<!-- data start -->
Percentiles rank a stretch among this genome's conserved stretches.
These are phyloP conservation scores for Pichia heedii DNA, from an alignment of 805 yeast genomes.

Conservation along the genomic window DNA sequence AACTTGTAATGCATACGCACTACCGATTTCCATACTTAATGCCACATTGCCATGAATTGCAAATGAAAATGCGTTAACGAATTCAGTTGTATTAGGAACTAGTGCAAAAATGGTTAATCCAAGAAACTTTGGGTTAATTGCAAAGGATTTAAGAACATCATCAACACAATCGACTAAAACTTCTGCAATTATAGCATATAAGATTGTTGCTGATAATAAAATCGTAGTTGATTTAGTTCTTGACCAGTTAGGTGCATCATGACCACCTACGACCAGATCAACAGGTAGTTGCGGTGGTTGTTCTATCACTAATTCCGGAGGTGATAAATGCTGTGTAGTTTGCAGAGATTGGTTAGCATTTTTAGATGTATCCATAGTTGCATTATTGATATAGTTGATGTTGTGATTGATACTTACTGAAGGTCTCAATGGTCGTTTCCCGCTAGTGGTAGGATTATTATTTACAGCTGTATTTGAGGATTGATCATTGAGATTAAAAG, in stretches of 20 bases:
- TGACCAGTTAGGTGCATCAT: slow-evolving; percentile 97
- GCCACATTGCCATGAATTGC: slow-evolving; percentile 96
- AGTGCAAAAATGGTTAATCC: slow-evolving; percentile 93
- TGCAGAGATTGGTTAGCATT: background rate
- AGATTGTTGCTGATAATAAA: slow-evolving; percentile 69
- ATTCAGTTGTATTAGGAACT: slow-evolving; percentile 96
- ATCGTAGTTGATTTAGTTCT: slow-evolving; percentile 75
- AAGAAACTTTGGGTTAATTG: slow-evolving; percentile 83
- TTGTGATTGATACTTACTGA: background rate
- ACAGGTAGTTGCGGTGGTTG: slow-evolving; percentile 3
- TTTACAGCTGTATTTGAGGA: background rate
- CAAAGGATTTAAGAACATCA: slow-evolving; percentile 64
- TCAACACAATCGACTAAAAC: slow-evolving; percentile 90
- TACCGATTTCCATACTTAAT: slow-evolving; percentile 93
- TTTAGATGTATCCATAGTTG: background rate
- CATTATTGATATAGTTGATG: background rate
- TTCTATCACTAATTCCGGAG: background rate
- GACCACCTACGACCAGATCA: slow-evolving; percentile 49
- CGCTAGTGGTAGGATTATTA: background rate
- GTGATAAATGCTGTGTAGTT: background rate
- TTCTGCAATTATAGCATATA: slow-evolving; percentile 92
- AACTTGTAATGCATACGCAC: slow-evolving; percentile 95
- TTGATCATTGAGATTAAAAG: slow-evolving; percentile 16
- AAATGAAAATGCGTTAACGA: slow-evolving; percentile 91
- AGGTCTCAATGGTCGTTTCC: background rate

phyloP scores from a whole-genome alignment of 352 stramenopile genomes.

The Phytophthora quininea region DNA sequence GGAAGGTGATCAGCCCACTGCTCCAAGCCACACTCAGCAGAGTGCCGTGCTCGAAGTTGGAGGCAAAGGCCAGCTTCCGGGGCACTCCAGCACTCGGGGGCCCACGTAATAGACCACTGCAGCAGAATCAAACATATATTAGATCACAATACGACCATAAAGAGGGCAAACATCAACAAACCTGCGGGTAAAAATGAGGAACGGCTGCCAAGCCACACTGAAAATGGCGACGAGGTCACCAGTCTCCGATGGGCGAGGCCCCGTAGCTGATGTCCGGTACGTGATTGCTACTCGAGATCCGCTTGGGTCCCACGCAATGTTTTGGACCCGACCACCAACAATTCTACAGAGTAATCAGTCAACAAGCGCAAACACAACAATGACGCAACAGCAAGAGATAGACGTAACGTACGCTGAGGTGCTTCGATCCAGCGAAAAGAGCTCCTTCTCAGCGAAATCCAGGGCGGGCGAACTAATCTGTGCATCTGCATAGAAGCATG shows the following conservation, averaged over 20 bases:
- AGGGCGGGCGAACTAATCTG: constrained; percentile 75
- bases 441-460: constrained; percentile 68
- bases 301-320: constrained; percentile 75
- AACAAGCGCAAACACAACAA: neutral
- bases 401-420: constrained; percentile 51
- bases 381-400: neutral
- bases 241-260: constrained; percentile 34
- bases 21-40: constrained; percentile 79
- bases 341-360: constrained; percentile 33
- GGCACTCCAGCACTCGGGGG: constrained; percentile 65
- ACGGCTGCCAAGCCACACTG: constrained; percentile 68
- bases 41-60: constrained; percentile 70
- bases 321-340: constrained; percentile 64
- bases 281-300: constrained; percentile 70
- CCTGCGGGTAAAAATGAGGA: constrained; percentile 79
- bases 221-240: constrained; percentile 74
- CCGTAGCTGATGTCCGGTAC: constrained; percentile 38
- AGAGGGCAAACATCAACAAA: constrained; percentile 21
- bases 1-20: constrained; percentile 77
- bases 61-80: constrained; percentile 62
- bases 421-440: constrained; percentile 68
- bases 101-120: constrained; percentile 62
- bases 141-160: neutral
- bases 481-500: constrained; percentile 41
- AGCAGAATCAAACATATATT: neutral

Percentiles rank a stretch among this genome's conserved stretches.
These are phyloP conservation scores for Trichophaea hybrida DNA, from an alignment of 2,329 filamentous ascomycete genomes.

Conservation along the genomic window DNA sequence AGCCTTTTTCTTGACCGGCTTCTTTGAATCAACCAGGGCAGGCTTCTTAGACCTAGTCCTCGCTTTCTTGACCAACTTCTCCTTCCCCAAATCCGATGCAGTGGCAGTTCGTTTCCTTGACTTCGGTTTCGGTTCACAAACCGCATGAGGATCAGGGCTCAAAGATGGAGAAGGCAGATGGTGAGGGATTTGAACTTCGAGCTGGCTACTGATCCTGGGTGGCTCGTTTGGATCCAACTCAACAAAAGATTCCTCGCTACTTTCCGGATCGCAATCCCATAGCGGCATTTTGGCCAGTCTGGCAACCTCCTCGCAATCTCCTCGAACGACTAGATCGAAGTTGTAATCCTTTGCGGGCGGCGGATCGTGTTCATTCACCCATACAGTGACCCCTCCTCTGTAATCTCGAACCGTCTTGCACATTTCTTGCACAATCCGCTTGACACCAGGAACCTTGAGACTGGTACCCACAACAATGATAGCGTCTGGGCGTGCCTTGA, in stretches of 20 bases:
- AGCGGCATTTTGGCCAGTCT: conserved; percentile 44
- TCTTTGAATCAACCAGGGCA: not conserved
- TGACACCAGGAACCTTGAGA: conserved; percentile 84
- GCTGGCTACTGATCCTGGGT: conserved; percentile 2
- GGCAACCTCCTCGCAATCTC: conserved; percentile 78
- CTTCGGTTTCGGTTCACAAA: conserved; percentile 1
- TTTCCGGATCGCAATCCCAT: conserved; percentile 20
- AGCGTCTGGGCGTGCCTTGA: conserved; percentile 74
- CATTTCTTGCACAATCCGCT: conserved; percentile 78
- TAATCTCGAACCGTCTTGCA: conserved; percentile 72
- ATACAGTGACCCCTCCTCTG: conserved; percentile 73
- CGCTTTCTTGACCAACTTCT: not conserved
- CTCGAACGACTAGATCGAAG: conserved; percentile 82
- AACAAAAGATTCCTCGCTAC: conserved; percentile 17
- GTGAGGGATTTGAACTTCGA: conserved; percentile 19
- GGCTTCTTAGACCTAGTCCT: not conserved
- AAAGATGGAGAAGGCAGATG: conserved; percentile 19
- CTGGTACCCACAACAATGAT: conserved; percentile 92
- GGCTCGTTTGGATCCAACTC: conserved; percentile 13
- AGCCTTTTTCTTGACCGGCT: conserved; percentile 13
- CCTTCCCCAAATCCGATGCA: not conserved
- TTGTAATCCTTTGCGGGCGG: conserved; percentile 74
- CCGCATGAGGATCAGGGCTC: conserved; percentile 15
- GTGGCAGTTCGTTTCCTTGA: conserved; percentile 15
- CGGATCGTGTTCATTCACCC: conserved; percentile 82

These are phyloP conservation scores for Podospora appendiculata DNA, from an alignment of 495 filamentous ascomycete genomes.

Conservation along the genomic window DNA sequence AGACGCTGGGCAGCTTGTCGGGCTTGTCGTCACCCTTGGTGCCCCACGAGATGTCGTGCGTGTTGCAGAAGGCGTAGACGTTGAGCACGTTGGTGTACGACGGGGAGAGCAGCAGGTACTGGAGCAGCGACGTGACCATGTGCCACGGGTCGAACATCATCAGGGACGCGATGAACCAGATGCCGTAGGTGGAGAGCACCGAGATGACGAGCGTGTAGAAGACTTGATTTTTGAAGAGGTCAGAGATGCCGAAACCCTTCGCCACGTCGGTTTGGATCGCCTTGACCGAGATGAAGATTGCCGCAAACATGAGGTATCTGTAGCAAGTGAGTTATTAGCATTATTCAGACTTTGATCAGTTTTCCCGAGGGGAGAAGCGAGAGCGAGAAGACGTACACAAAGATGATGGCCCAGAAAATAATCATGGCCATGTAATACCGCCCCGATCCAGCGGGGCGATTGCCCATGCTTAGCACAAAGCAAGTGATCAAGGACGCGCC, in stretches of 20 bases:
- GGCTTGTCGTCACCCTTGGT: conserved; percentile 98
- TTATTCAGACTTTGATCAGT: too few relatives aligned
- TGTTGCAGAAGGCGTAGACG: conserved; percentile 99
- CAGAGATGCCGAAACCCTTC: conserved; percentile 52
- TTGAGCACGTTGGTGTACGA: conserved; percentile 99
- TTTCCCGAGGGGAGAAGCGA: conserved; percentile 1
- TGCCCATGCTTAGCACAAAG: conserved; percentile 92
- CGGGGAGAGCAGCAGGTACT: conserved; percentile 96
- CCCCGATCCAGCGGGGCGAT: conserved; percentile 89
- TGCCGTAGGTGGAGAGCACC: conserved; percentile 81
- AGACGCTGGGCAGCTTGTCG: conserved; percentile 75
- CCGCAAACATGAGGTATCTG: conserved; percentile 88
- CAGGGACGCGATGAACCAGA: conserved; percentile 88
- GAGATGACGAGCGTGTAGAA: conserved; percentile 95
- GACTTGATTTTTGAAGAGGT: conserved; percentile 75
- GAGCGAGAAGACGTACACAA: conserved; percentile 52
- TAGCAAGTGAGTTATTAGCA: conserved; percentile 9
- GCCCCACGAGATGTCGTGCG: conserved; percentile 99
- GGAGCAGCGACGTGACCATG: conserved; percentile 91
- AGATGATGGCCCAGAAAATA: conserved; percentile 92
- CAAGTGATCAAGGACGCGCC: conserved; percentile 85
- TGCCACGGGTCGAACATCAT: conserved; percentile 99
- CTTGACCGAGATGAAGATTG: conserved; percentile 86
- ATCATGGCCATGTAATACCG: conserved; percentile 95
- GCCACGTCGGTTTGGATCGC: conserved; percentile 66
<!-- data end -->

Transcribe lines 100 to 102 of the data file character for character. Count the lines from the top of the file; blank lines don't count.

- GACTTGATTTTTGAAGAGGT: conserved; percentile 75
- GAGCGAGAAGACGTACACAA: conserved; percentile 52
- TAGCAAGTGAGTTATTAGCA: conserved; percentile 9